With hoarders, insight into their problem may be limited, but the risks to their health, ambulation, or independent living can be strong motivating factors for reducing their clutter.

Harm reduction often involves family members or friends or even professional de-cluttering professionals. Helping the person with HD to recognize the risk that they are facing in their holding on to their clutter can encourage more openness to at least some beginning steps in cleaning their homes.

Once the individual has been encouraged and convinced of the benefits of “doing a little bit of clearing,” agreements can be negotiated regarding what the bare minimum level of assistance will be. These goals may be as basic as removing all clutter inside and within a foot of the stove; cleaning out the fridge of all opened products; or clearing paths so that doors can all open fully to prevent tragedy in the event of the need for evacuation or entry of emergency service personnel.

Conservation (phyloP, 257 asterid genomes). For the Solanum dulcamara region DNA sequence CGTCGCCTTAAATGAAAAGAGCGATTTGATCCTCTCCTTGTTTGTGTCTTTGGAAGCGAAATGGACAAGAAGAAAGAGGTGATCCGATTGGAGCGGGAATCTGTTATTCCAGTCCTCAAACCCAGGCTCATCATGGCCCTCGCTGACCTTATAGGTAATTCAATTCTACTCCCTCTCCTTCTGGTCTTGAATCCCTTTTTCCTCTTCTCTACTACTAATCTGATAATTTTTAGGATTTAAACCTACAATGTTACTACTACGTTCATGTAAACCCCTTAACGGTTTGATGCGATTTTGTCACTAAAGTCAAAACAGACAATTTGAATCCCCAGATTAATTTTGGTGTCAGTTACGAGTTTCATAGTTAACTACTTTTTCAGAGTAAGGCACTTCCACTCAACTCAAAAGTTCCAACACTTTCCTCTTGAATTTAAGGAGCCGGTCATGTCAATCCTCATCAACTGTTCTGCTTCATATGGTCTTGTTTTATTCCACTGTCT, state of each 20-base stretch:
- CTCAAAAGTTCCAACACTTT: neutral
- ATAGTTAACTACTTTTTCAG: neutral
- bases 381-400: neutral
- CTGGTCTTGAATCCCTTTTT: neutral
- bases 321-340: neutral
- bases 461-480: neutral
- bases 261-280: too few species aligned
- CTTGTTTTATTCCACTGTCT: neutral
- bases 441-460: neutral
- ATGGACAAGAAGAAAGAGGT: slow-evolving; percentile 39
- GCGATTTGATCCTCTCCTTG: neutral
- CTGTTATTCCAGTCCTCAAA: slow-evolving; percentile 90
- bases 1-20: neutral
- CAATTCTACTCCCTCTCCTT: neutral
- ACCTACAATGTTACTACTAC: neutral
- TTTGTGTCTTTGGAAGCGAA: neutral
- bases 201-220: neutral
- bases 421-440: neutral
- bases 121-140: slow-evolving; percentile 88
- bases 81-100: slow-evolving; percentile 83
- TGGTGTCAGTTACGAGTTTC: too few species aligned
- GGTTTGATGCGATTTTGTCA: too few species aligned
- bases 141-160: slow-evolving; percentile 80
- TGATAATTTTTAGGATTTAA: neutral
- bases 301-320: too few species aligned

Catherine R. Ayers, Yasmeen Iqbal & Katrina Strickland (2014) Medical conditions in geriatric hoarding disorder patients, Aging & Mental Health, 18:2, 148-151, DOI: 10.1080/13607863.2013.814105

Chater, Catherine MSc, OT Reg; Shaw, Jay MPT; McKay, Sandra M. PhD Hoarding in the Home, Home Healthcare Nurse: March 2013 - Volume 31 - Issue 3 - p 144-154 doi: 10.1097/NHH.0b013e3182838847

Dozier ME, Ayers CR. The Etiology of Hoarding Disorder: A Review. Psychopathology. 2017;50(5):291-296. doi: 10.1159/000479235. Epub 2017 Aug 16. PMID: 28810245; PMCID: PMC7294599

Tomkins, M. A. (2011). Effects of hoarding behaviors on family members. Journal of Clinical Psychology: In Session, 67, 497-506.